For example, the policy may cover the notice the employee has to provide to take the leave, how much an employer can postpone such a request by and the grounds on which they can do so. As with other family-related leave, employers may provide enhanced protection and grant more than a week’s leave or provide paid carer’s leave, though they are not obliged to do so.
Where an employer has either unreasonably postponed a period of an employee’s leave or has prevented or attempted to prevent the employee from taking their leave, an employee is entitled to make a complaint to the Employment Tribunal within three months of such act. The Tribunal can:
- Make a declaration to that effect
- Award compensation to be paid by the employer to the employee. In considering the amount of such compensation, the Employment Tribunal will take into account the employer’s behaviour and any consequential loss suffered by the employee.
Neonatal Care (Leave and Pay) Act
To ease the burden on parents who have children in a neonatal unit, the Neonatal Care (Leave and Pay) Act provides employees with a ‘day one’ right to take neonatal leave. This is limited to employees who have a parental or other personal relationship with a child who is receiving or has received neonatal care. Up to 12 weeks’ neonatal care leave will be available, which employees can take when their child is receiving neonatal care or at another time before the end of 68 weeks beginning with the date of the child’s birth, provided the neonatal care:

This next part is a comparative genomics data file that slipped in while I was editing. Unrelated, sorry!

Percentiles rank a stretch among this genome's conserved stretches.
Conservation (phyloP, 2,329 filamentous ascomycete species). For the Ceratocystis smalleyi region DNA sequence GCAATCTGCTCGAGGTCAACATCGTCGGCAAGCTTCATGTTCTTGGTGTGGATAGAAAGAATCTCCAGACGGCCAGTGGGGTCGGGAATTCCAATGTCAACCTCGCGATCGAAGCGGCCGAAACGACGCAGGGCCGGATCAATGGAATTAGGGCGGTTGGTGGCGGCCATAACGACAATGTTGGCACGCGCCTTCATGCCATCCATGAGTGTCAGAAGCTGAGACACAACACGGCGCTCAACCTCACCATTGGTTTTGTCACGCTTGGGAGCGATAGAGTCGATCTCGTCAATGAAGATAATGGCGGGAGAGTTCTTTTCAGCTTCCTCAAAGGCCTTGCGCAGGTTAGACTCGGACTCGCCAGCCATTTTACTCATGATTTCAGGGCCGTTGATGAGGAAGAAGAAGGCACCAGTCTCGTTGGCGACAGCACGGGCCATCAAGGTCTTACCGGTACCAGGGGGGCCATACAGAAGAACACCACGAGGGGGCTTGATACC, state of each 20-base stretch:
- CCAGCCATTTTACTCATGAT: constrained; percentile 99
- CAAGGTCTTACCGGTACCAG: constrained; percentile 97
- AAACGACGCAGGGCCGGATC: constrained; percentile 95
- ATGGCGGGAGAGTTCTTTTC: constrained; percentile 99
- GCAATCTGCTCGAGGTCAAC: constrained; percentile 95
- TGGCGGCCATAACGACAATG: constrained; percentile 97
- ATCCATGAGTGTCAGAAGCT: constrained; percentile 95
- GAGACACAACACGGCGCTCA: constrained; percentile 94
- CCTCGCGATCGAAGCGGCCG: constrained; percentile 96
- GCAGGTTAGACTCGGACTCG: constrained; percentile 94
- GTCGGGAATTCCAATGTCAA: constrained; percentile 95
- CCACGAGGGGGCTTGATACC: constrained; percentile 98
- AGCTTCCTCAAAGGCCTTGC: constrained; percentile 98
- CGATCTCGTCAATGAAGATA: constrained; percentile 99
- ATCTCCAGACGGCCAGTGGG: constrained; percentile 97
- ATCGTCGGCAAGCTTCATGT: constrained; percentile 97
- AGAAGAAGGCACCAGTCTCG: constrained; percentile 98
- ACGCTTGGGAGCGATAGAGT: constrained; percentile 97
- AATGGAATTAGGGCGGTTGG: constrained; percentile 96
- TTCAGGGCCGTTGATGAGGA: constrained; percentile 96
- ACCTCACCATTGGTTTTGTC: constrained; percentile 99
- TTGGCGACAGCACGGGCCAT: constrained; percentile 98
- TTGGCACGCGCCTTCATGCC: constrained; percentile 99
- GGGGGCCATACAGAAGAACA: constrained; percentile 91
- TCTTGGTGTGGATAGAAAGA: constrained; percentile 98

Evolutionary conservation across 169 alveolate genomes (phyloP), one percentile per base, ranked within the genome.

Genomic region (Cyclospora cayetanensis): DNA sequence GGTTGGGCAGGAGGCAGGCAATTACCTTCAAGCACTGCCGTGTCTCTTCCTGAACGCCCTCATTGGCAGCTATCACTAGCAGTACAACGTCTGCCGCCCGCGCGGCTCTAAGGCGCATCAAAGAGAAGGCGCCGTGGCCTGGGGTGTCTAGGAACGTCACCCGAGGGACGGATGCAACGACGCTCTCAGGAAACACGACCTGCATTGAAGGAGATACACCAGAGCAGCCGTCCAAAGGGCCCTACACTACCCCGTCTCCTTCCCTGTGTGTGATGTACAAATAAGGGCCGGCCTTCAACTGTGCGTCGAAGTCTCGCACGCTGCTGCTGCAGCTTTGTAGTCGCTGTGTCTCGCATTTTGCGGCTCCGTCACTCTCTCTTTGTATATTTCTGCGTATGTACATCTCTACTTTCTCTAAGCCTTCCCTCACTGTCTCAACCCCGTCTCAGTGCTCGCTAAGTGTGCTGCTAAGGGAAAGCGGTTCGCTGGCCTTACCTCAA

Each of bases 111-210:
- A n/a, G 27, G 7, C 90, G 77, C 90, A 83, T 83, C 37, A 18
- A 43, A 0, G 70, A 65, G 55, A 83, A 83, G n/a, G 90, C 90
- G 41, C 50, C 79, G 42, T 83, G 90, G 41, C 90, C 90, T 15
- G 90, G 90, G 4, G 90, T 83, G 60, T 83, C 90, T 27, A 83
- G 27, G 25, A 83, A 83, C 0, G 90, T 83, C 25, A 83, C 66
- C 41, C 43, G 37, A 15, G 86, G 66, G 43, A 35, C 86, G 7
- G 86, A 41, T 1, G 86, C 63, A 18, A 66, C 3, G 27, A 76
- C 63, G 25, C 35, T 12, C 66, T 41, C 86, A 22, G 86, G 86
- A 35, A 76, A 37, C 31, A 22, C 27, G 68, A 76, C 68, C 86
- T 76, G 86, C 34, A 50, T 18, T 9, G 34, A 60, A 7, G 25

- lasts continuously for a period of at least seven days (including the day the care begins); and
- starts within 28 days of the date of the child’s birth
The provisions mean that employees will be able to add neonatal care leave to the end of other forms of statutory parental leave that they may be entitled to therefore extending the amount of time that they can currently have off.
Whilst the Act only refers to neonatal care as care ‘of a medical or palliative kind’, it is expected further regulations will provide a more detailed definition. Further regulations are additionally, likely to deal with more practical elements of neonatal leave such as the notice to be provided or the evidence required to show entitlement to take such leave.
Employees may also benefit from up to 12 weeks’ neonatal pay if they have continuous employment of at least 26 weeks and are earning more than the lower earnings limit (currently £123 per week for 2023-2024). Further regulations will determine the rate of pay though this is likely to be the same standard rate of pay for maternity/paternity pay (currently £172.48 per week).
The Protection from Redundancy (Pregnancy and Family Leave) Act comes into force on 24th July 2023 whereas the Carer’s Leave Act and the Neonatal Care (Leave and Pay) Act are not expected to come into force until 2024 and 2025 respectively. Given the impending change for pregnant and new parents, it is important that employers review their policies and Staff Handbook now.
Written by Louise Lawrence from Winckworth Sherwood.